Bill Wasserman, M+R president, believes Koppel’s experience will be an “invaluable resource” as the firm moves to “leverage the media in order to influence public dialogue and policy decisions on critical issues.”

M+R has worked for the Campaign for Tobacco Free Kids, Save Darfur Coalition, Susan G. Komen for the Cure, Habitat for Humanity and Oxfam America.

Tina Barseghian, a magazine writer and author, has been named editor-in-chief of Craft magazine, based in Sebastopol, Calif. Barseghian has written for the San Francisco Chronicle, San Jose Mercury News and penned the book “Get a Hobby! 101 Diversions for Every Lifestyle” (Harper Collins 2007). Current EIC Carla Sinclair is staying on for a transition period, but is stepping down to write a novel.

Internet Edition, February 13, 2008, Page 5


Veteran D.C. public affairs pro Samuel Simon and Robin Strongin have set up Amplify Public Affairs to encompass and build on Simon’s tech-focused PA firm Issue Dynamics.

Simon, who was one of Ralph Nader’s first lawyers, set up IDI in 1986 after serving as president of the Telecommunications Research and Action Center, a consumer group focused on telecommunications issues.

He said the firm aims to blend Beltway know-how with innovative communication technologies.

Strongin was a partner during an eight-year stint at Polidais, a D.C.-based healthcare communications firm.

Strongin was previously senior research associate with the National Health Policy Forum at George Washington University and acting executive director and director of research for the Health Care Technology Institute.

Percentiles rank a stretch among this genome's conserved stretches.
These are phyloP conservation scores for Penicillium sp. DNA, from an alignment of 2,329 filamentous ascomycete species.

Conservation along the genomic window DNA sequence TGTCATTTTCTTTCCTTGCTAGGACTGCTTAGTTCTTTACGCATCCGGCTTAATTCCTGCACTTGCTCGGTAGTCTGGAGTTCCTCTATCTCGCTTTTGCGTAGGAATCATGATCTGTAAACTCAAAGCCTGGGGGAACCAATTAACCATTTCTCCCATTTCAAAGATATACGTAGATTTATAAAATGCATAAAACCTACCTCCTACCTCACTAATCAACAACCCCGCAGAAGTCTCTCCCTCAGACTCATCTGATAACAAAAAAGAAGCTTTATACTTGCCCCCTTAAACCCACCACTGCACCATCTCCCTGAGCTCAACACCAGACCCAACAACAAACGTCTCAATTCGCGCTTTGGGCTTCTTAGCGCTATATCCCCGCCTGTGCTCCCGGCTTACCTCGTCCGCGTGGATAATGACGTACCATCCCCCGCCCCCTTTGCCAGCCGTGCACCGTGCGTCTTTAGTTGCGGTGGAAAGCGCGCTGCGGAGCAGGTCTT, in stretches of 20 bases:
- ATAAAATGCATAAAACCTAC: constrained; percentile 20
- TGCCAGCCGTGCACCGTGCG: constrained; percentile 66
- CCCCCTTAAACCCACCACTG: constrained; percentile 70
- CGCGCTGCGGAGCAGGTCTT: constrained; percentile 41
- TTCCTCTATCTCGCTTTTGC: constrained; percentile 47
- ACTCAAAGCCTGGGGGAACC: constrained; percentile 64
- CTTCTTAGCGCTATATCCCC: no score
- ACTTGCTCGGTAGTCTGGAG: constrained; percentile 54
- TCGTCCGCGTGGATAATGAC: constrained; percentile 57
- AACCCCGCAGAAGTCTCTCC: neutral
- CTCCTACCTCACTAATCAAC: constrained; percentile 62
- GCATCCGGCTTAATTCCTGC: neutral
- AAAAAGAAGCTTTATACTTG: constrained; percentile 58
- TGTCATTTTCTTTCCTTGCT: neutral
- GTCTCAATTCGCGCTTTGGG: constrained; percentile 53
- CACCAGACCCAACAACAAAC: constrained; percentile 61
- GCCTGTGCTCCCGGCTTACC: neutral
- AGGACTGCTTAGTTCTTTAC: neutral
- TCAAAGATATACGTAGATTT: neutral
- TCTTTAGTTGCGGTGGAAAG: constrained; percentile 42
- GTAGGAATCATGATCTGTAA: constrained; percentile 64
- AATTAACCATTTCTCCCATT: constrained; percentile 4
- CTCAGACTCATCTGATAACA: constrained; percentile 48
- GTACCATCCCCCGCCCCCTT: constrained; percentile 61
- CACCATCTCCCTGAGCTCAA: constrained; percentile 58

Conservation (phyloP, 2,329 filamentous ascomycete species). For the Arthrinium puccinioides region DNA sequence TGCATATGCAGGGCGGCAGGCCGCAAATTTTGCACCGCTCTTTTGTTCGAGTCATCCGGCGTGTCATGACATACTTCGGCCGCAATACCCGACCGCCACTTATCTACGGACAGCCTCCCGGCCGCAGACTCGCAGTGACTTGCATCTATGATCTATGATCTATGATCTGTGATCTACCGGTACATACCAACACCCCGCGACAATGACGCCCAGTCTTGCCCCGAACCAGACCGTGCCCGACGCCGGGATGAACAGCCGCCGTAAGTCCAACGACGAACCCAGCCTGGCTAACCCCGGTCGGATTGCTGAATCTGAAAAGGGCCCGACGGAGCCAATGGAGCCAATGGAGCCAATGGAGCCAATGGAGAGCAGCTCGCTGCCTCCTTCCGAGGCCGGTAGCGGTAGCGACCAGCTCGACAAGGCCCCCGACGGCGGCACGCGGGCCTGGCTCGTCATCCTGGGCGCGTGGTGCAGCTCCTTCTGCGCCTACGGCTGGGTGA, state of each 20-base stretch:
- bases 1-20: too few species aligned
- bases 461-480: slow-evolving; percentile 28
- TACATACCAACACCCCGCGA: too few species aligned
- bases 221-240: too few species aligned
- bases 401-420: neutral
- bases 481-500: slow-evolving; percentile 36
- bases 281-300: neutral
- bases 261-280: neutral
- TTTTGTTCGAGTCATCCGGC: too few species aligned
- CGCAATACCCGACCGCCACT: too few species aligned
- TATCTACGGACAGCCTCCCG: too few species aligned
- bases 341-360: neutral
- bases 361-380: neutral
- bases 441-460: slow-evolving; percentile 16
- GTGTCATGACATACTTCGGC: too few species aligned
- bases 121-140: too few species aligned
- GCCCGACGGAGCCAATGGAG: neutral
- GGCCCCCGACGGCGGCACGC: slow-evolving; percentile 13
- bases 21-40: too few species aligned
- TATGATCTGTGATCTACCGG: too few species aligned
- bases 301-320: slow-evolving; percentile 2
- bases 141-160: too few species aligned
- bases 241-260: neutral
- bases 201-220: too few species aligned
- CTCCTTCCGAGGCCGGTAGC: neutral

Racepoint Group has set up a practice to establish online and offline dialogues between communities and clients like corporations, countries and NGOs.

The firm believes corporations are shifting from a “product-centric” mentality to one driven by corporate responsibility leading to a boost in engagement with stakeholders like employees, shareholders and governments.

The new practice, called World 2.0, is a good fit for “progressive thinking and acting” entities, said Larry Weber, chairman of RG. He noted digital technologies have allowed clients to engage in global and real-time dialogues about issues that affect society. “The organizations that cultivate and participate in these dialogues will shape the future of the world,” said Weber.

Peter Prodromoi, executive VP, heads day-to-day operations of the new practice for Waltham, Mass.-based RP, with team members in London and Washington, D.C. Weber and Mark Fuller, chairman of Monitor Group, which has a stake in Weber’s W2 Group, are also strategists for the practice.

BRIEFS: Schwartz Communications has set up a renewable energy and green technology practice group led by VP Jason Morris. Clients include Global Solar Energy, Business Council on Climate Change, and Borrego Solar Systems. Edelman Financial, New York, is working with Summit Global Logistics as the company filed for Chapter 11 bankruptcy protection and announced plans to be acquired by TriDec Acquisition Company as part of a restructuring. ...Rubenstein Associates is handling communications for luxury retailer Fortunoff, which has filed for Chapter 11 and announced it has agreed to be sold to NRDC Equity Partners, owner of Lord & Taylor. ...Goldstein Communications, New York, has a new website at developed by Artyso. ...RF|Binder Partners was named one of New York’s 30 Best Companies to Work for in 2007 by the New York State Society for Human Resource Management. The firm will be recognized at an awards dinner in April in Albany.


New York Area

Affect Strategies, New York/Touchpaper, IT business management services, for PR as it expands in the U.S.

The Cannon Group, New York/Bethesda Skin Care, as AOR to launch a sunscreen soap brand; Ribbit Films, motion graphic film footage, for PR, and Jeff Wallner, financial manager for pro athletes, for media relations.